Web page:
One of the things that always amazes me—I remember that there was this reporting that was done byWired, during the debate over whether to give immunity to the telecoms that participated in the NSA program that you uncovered. An extraordinary thing to do, to retroactively immunize the biggest companies in the United States, and Sen. Jay Rockefeller became the leading spokesman for it at the time. He was the Democratic chairman of the Senate Intelligence Committee, and there were studies showing that right around the time when he became the leading proponent of telecom immunity, AT&T, Verizon, and Sprint began donating lots of money to his campaign, they threw parties for him, but still, in the context of Jay Rockefeller—a Rockefeller—with a super safe seat in West Virginia, they were pretty trivial amounts to be able to just dominate congressional policy that way. And that was what struck me too about General Atomics. So they fund some congressional staff travel.
What is it about the D.C. culture that lets these kind of seemingly trivial amounts in the scheme of things end up translating into this massive influence?

RISEN: You know, I don’t think that it’s the money that really does the trick. I think what really, you’ve got to look at is that all of the staffers, and all of the members of Congress are thinking about what are they going to do after they leave those jobs. The same is true for military officers. What are you going to do when you retire from the military, or from the House Intelligence Committee, or whatever? You’re going to need a job at a defense contractor. And so I think that the real incentive for a lot of these people is not to upset their potential employers in the future. The campaign contributions themselves are just tokens, as you said.

GREENWALD: To say that, on one hand it seems kind of self-evident, but on the one hand, it’s a pretty extraordinary observation because it’s a form of the most extreme corruption. Public officials are serving the interests of really rich corporations in exchange for lucrative private sector jobs that they get when they leave after serving their interests.

RISEN: What really hit home was when I was working on a chapter on KBR, and one of the guys who I describe was kind of a whistleblower, Charles Smith. He was an auditor for the army who tried to stop about a billion dollars of payments to KBR because they didn’t have any proof that they’d actually spent the money—or they didn’t have sufficient records to prove it—and he lost his job over his fight with KBR, he believes.
And after I started talking to him he said, “There’s this one general you could talk to who was one of my bosses for a while. He was a good guy and he would vouch for me.” So I called that general, and he had since retired, and he said, “Well, I think Charlie was a great guy, but I now work for a contractor that does business with KBR, and I don’t want to say anything publicly about Charlie because that might upset KBR.” And that’s the kind of thing that you see all the time.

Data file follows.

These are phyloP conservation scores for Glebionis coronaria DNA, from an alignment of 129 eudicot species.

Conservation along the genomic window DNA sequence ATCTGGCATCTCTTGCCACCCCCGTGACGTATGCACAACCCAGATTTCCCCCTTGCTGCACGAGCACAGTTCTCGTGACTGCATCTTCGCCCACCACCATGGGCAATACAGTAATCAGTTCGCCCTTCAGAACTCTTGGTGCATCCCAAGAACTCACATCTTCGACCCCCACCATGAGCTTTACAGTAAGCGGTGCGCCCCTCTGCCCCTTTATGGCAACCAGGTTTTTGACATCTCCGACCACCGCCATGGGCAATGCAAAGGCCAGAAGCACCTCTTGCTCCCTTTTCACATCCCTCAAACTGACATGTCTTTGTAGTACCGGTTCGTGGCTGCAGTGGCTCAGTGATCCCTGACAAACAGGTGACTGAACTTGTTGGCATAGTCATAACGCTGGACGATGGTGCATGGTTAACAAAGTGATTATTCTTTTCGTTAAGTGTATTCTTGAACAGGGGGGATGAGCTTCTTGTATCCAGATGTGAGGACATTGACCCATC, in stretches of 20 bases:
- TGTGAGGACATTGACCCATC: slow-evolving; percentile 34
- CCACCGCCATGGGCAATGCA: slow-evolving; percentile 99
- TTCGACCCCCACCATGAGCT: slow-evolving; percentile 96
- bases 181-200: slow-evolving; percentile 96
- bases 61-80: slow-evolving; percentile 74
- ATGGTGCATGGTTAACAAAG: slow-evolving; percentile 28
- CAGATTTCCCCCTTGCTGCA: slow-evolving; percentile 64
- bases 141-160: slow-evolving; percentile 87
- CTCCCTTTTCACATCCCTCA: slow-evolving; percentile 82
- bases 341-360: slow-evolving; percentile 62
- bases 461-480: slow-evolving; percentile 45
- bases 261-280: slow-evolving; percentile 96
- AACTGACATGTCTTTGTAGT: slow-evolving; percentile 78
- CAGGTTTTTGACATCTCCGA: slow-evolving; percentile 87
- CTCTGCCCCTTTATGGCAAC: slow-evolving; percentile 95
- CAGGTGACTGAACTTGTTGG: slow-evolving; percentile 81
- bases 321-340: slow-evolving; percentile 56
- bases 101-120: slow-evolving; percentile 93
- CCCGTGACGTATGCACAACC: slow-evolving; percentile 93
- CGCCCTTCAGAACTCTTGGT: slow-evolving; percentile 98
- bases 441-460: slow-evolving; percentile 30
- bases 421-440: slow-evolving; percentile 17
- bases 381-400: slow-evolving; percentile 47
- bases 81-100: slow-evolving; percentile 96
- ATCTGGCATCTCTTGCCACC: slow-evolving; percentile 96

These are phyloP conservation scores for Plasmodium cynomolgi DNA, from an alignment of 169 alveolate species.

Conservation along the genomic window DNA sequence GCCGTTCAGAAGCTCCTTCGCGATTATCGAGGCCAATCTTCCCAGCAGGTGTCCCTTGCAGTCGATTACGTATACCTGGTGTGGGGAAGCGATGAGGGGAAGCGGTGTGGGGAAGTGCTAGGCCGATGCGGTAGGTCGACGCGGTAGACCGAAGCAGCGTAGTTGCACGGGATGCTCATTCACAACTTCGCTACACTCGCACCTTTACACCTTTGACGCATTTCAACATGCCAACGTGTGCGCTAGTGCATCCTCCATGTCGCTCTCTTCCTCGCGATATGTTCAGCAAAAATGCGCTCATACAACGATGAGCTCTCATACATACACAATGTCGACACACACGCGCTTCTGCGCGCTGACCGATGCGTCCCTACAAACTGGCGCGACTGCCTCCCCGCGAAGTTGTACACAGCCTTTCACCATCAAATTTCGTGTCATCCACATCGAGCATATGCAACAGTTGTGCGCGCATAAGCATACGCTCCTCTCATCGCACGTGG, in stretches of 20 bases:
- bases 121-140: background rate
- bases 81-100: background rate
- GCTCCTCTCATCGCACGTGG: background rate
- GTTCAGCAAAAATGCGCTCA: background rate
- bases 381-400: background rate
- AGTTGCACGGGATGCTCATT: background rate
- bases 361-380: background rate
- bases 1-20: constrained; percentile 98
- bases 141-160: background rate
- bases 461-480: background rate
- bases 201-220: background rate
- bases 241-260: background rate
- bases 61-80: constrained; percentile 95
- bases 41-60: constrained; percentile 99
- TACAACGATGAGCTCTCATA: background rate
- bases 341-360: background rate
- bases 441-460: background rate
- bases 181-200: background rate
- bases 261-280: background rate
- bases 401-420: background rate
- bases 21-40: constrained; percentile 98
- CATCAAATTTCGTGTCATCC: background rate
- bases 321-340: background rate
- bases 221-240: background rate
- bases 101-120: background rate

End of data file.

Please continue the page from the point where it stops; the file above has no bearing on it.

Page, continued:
GREENWALD: There’s a case that you talk about in the book that’s Burnett v. Al Baraka, where 9/11 families sued the Saudis. There are lots of influential people in D.C., like Sen. Bob Graham, the former head of the Senate Armed Services Committee, and others, who have said that the role that the Saudis have played in the War on Terror, and specifically the 9/11 attack, has been really actively suppressed, because of the U.S. alliance with Saudi Arabia. And there is this sort of bizarre aspect that we’ve gone to war against a huge number of countries, one of the few exceptions to which has been the country that had the most nationals involved in that attack, and whose government has been the most persuasively implicated.
How persuasive or credible do you find those questions about the Saudi involvement in the War on Terror generally, 9/11 specifically, and whether that’s been actively suppressed?

RISEN: Well, as you said, I don’t really get into the substance of that in that chapter because it’s really about this bizarre operation and how crazy that operation became. But I think you’re right. I think it’s one of the unanswered questions of 9/11 that, as you said, Graham became fixated on, and they still have not unredacted parts of that report.

I think the role of the Saudi government is probably different from the role of wealthy people in the Persian Gulf. And that’s the distinction that people have tried to grapple with for a long time. Are these just individually wealthy people in the Gulf, either in Saudi Arabia or in the Emirates, or is there some direction from any of these governments? And that’s the question that the U.S. government has never wanted to address publicly.

GREENWALD: You said in an interview within the last week—it might have been at the Firedog Lake Book Salon, I’m not exactly sure where it was—but you described the period of time in 2004 and 2005 when you were trying to get the NSA eavesdropping story published as one of the most stressful times of your life. I think you even said the quote “most stressful period of your professional life.” The New York Times, to its credit, did eventually publish that story, and did a great job on it, but can you talk a little bit about what you meant by that? Why that period was so stressful?